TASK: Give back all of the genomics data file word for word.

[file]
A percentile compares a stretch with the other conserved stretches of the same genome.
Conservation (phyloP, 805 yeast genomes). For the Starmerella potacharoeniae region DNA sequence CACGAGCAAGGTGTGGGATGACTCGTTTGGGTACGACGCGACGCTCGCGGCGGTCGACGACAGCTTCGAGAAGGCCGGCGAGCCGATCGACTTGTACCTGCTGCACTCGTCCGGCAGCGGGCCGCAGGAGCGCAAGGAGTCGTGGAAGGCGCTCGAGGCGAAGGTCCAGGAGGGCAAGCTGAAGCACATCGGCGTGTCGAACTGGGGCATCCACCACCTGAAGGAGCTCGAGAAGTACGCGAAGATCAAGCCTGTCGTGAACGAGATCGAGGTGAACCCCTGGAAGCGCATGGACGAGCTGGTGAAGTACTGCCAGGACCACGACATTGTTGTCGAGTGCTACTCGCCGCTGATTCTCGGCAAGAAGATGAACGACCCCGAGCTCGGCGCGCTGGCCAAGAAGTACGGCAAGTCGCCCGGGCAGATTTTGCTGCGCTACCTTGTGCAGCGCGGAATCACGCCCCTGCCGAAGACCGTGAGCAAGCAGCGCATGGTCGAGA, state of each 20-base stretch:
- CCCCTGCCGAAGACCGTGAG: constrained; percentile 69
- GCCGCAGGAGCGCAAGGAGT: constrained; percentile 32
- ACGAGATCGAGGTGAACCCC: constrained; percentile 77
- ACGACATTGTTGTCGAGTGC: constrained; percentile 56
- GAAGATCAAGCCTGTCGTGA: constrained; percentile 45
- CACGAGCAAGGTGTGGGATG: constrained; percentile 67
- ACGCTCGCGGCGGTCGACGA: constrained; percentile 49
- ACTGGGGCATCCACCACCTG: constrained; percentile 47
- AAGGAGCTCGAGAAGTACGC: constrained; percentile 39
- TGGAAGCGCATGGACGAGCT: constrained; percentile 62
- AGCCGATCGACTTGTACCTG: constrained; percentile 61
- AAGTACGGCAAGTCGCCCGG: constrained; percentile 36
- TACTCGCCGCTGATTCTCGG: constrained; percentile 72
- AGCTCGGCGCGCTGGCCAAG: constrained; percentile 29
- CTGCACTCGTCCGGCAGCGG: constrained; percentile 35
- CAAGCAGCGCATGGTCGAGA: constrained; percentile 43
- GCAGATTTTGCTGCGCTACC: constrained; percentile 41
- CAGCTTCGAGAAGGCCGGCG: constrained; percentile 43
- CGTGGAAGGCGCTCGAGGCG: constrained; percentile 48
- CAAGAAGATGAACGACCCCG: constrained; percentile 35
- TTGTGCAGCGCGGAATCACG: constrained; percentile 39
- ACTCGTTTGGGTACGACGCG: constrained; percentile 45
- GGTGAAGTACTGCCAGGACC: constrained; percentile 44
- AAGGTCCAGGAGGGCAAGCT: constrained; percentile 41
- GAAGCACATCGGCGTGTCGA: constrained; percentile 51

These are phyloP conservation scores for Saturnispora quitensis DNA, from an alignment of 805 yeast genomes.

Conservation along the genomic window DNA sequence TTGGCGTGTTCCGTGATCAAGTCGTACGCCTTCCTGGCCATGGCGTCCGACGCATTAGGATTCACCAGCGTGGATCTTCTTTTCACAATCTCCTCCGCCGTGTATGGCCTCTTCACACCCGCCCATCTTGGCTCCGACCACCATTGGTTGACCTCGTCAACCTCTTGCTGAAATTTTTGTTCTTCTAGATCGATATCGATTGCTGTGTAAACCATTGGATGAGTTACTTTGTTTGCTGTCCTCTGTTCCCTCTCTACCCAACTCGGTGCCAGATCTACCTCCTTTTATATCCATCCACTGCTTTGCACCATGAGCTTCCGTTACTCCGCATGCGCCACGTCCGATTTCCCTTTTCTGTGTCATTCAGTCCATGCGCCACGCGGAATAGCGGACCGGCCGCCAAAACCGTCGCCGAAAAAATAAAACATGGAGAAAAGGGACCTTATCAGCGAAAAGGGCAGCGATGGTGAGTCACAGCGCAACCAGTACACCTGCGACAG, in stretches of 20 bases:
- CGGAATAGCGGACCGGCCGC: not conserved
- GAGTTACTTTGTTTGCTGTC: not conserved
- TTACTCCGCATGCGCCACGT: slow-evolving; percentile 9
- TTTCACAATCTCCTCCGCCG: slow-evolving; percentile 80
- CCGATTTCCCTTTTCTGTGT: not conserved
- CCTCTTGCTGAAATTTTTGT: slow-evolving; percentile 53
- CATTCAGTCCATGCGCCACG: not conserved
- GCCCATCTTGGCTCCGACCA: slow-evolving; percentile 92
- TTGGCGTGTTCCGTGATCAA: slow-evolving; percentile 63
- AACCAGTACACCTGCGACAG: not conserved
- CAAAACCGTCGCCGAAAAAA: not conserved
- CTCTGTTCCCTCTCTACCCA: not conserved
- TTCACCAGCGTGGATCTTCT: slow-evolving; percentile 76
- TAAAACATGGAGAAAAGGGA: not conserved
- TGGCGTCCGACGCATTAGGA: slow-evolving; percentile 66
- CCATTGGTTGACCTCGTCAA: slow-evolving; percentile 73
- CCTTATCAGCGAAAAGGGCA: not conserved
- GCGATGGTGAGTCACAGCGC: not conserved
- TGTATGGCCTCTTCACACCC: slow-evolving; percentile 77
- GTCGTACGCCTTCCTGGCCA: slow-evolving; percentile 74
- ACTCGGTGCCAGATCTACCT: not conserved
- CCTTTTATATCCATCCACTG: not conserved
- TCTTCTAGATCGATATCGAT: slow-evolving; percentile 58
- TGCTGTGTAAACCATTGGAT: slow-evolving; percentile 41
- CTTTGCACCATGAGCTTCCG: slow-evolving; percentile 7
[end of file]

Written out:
A percentile compares a stretch with the other conserved stretches of the same genome.
Conservation (phyloP, 805 yeast genomes). For the Starmerella potacharoeniae region DNA sequence CACGAGCAAGGTGTGGGATGACTCGTTTGGGTACGACGCGACGCTCGCGGCGGTCGACGACAGCTTCGAGAAGGCCGGCGAGCCGATCGACTTGTACCTGCTGCACTCGTCCGGCAGCGGGCCGCAGGAGCGCAAGGAGTCGTGGAAGGCGCTCGAGGCGAAGGTCCAGGAGGGCAAGCTGAAGCACATCGGCGTGTCGAACTGGGGCATCCACCACCTGAAGGAGCTCGAGAAGTACGCGAAGATCAAGCCTGTCGTGAACGAGATCGAGGTGAACCCCTGGAAGCGCATGGACGAGCTGGTGAAGTACTGCCAGGACCACGACATTGTTGTCGAGTGCTACTCGCCGCTGATTCTCGGCAAGAAGATGAACGACCCCGAGCTCGGCGCGCTGGCCAAGAAGTACGGCAAGTCGCCCGGGCAGATTTTGCTGCGCTACCTTGTGCAGCGCGGAATCACGCCCCTGCCGAAGACCGTGAGCAAGCAGCGCATGGTCGAGA, state of each 20-base stretch:
- CCCCTGCCGAAGACCGTGAG: constrained; percentile 69
- GCCGCAGGAGCGCAAGGAGT: constrained; percentile 32
- ACGAGATCGAGGTGAACCCC: constrained; percentile 77
- ACGACATTGTTGTCGAGTGC: constrained; percentile 56
- GAAGATCAAGCCTGTCGTGA: constrained; percentile 45
- CACGAGCAAGGTGTGGGATG: constrained; percentile 67
- ACGCTCGCGGCGGTCGACGA: constrained; percentile 49
- ACTGGGGCATCCACCACCTG: constrained; percentile 47
- AAGGAGCTCGAGAAGTACGC: constrained; percentile 39
- TGGAAGCGCATGGACGAGCT: constrained; percentile 62
- AGCCGATCGACTTGTACCTG: constrained; percentile 61
- AAGTACGGCAAGTCGCCCGG: constrained; percentile 36
- TACTCGCCGCTGATTCTCGG: constrained; percentile 72
- AGCTCGGCGCGCTGGCCAAG: constrained; percentile 29
- CTGCACTCGTCCGGCAGCGG: constrained; percentile 35
- CAAGCAGCGCATGGTCGAGA: constrained; percentile 43
- GCAGATTTTGCTGCGCTACC: constrained; percentile 41
- CAGCTTCGAGAAGGCCGGCG: constrained; percentile 43
- CGTGGAAGGCGCTCGAGGCG: constrained; percentile 48
- CAAGAAGATGAACGACCCCG: constrained; percentile 35
- TTGTGCAGCGCGGAATCACG: constrained; percentile 39
- ACTCGTTTGGGTACGACGCG: constrained; percentile 45
- GGTGAAGTACTGCCAGGACC: constrained; percentile 44
- AAGGTCCAGGAGGGCAAGCT: constrained; percentile 41
- GAAGCACATCGGCGTGTCGA: constrained; percentile 51

These are phyloP conservation scores for Saturnispora quitensis DNA, from an alignment of 805 yeast genomes.

Conservation along the genomic window DNA sequence TTGGCGTGTTCCGTGATCAAGTCGTACGCCTTCCTGGCCATGGCGTCCGACGCATTAGGATTCACCAGCGTGGATCTTCTTTTCACAATCTCCTCCGCCGTGTATGGCCTCTTCACACCCGCCCATCTTGGCTCCGACCACCATTGGTTGACCTCGTCAACCTCTTGCTGAAATTTTTGTTCTTCTAGATCGATATCGATTGCTGTGTAAACCATTGGATGAGTTACTTTGTTTGCTGTCCTCTGTTCCCTCTCTACCCAACTCGGTGCCAGATCTACCTCCTTTTATATCCATCCACTGCTTTGCACCATGAGCTTCCGTTACTCCGCATGCGCCACGTCCGATTTCCCTTTTCTGTGTCATTCAGTCCATGCGCCACGCGGAATAGCGGACCGGCCGCCAAAACCGTCGCCGAAAAAATAAAACATGGAGAAAAGGGACCTTATCAGCGAAAAGGGCAGCGATGGTGAGTCACAGCGCAACCAGTACACCTGCGACAG, in stretches of 20 bases:
- CGGAATAGCGGACCGGCCGC: not conserved
- GAGTTACTTTGTTTGCTGTC: not conserved
- TTACTCCGCATGCGCCACGT: slow-evolving; percentile 9
- TTTCACAATCTCCTCCGCCG: slow-evolving; percentile 80
- CCGATTTCCCTTTTCTGTGT: not conserved
- CCTCTTGCTGAAATTTTTGT: slow-evolving; percentile 53
- CATTCAGTCCATGCGCCACG: not conserved
- GCCCATCTTGGCTCCGACCA: slow-evolving; percentile 92
- TTGGCGTGTTCCGTGATCAA: slow-evolving; percentile 63
- AACCAGTACACCTGCGACAG: not conserved
- CAAAACCGTCGCCGAAAAAA: not conserved
- CTCTGTTCCCTCTCTACCCA: not conserved
- TTCACCAGCGTGGATCTTCT: slow-evolving; percentile 76
- TAAAACATGGAGAAAAGGGA: not conserved
- TGGCGTCCGACGCATTAGGA: slow-evolving; percentile 66
- CCATTGGTTGACCTCGTCAA: slow-evolving; percentile 73
- CCTTATCAGCGAAAAGGGCA: not conserved
- GCGATGGTGAGTCACAGCGC: not conserved
- TGTATGGCCTCTTCACACCC: slow-evolving; percentile 77
- GTCGTACGCCTTCCTGGCCA: slow-evolving; percentile 74
- ACTCGGTGCCAGATCTACCT: not conserved
- CCTTTTATATCCATCCACTG: not conserved
- TCTTCTAGATCGATATCGAT: slow-evolving; percentile 58
- TGCTGTGTAAACCATTGGAT: slow-evolving; percentile 41
- CTTTGCACCATGAGCTTCCG: slow-evolving; percentile 7